Voting in favor of the motion to remove the Sec. 8 deed restriction and amend the language: Walden, Duffy, Angell, Hughes, Wilcox and Arfsten. Voting opposed to the removal of the Sec. 8 deed restriction, Meier.
The council approved an agreement with CBRE Inc. for real estate brokerage services to help us determine how we should most effectively deal with the properties the Town owns on Belt Line Road with recommendations for next steps expected before the end of this calendar year.
A new interlocal agreement with the City of Carrollton was approved by the council to provide jail services to Addison arrestees and an interlocal agreement with the North Central Texas Council of Governments for the provision of electronic warrant payment services for Addison municipal court that will improve the efficiency of our process, as well as ensure more effective financial controls.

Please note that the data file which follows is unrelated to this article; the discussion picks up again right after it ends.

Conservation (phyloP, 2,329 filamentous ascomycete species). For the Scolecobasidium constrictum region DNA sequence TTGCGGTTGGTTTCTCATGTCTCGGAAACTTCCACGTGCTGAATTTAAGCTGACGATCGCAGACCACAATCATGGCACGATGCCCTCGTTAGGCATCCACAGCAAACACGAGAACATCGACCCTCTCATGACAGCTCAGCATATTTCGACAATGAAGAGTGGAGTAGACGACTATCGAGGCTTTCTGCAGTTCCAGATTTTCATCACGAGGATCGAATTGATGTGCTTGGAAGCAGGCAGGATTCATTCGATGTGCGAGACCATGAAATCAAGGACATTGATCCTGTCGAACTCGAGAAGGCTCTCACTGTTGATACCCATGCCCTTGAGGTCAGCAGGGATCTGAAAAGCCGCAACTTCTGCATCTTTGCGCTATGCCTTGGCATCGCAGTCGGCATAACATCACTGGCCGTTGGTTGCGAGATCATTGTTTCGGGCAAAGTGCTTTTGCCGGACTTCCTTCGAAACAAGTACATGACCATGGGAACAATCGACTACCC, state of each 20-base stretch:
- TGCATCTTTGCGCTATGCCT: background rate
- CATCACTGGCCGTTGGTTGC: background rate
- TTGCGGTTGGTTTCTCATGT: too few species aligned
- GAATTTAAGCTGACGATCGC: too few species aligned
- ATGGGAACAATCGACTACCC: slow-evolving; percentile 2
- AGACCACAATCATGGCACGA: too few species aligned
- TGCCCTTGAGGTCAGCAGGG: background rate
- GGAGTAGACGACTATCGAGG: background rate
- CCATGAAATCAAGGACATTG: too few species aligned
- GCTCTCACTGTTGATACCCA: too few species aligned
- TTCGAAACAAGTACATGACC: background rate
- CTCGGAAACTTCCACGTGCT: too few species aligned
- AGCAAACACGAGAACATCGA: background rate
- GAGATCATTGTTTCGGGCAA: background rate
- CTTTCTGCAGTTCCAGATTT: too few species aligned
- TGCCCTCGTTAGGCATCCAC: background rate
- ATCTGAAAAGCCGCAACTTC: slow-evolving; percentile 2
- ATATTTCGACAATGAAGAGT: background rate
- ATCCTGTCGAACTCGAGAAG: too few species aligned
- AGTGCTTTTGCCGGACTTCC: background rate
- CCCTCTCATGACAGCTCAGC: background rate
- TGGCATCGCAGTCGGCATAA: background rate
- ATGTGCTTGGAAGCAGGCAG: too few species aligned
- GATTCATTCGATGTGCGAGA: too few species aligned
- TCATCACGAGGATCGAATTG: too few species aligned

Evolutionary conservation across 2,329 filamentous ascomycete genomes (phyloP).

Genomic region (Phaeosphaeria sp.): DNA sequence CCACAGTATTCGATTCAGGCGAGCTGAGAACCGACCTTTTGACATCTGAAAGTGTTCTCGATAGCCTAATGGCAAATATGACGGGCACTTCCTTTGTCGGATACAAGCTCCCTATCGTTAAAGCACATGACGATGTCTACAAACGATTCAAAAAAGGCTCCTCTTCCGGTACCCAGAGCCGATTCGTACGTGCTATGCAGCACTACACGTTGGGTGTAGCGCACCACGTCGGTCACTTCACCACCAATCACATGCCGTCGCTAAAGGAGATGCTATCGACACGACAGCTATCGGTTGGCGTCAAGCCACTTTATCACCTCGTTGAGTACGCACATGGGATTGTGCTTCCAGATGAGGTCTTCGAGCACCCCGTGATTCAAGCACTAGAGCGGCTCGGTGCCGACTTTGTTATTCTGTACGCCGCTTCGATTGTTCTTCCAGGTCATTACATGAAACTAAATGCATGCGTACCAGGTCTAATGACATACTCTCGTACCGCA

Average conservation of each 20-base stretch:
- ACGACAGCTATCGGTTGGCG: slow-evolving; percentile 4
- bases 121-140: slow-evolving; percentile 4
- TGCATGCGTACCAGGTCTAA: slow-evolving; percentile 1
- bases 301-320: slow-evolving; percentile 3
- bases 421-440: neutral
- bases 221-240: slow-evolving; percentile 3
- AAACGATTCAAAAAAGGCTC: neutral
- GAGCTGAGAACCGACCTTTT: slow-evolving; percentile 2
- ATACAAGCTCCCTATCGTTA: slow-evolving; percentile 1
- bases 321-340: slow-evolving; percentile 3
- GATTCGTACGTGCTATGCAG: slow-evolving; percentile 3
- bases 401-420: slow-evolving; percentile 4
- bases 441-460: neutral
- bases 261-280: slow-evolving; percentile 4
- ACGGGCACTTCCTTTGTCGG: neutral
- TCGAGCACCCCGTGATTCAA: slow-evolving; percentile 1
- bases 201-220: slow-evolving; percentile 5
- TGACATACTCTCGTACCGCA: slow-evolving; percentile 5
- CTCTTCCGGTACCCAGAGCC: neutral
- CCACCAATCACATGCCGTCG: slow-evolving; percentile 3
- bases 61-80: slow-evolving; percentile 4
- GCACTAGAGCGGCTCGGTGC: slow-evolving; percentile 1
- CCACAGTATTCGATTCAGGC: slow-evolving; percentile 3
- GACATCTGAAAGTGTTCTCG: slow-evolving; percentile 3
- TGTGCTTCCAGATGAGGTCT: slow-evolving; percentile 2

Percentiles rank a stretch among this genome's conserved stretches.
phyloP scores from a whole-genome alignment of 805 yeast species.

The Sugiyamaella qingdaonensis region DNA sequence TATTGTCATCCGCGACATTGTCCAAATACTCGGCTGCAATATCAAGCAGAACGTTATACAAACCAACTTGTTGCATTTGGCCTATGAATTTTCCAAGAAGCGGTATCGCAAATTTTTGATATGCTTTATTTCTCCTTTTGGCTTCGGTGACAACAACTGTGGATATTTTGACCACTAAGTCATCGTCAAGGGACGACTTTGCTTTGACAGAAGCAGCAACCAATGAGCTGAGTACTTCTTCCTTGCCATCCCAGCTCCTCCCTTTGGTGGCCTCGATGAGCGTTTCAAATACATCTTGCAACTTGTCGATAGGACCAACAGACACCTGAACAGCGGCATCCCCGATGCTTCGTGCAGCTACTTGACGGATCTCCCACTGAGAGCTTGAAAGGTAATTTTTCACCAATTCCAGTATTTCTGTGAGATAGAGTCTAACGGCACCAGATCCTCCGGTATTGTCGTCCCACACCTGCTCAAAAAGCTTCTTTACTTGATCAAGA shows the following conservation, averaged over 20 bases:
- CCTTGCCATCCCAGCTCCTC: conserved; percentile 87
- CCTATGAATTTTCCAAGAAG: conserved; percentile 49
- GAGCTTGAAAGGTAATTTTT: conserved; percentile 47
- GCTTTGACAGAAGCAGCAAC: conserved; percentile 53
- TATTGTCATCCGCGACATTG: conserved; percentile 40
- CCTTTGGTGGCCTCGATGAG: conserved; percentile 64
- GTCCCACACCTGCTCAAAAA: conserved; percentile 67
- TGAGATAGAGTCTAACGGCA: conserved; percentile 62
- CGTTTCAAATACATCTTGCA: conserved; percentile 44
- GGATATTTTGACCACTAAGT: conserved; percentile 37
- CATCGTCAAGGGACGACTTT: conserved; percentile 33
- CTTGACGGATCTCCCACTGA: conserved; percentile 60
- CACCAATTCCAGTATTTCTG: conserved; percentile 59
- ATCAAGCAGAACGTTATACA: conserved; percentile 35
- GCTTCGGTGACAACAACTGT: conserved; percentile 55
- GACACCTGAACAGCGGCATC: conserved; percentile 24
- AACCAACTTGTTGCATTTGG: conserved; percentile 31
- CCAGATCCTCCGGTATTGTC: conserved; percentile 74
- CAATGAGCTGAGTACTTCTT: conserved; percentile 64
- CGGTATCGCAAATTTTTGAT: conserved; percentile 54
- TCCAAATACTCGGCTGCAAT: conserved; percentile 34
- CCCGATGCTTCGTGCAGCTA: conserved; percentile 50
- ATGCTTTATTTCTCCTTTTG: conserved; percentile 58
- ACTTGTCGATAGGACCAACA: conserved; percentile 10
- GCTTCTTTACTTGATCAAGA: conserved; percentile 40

The final item of a very long evening was the approval of some minor revisions in the bylaws of the Finance Committee.
State Representative Linda Koop dropped in to say Hello during our council meeting and we took a brief recess for her to introduce herself and let us know how much she enjoys representing Addison down in Austin.
Council Member Activities
On Monday council members Wilcox, Hughes and Arfsten joined me for our Economic Development Luncheon at Flying Saucer.
On Monday evening council members Arfsten, Angell and Hughes joined City Manager Wes Pierson and me for the monthly Addison Circle Neighborhood Association meeting at Lion and Crown in Addison Circle.
All council members were present for the Council meeting and work session on Tuesday evening at Town Hall.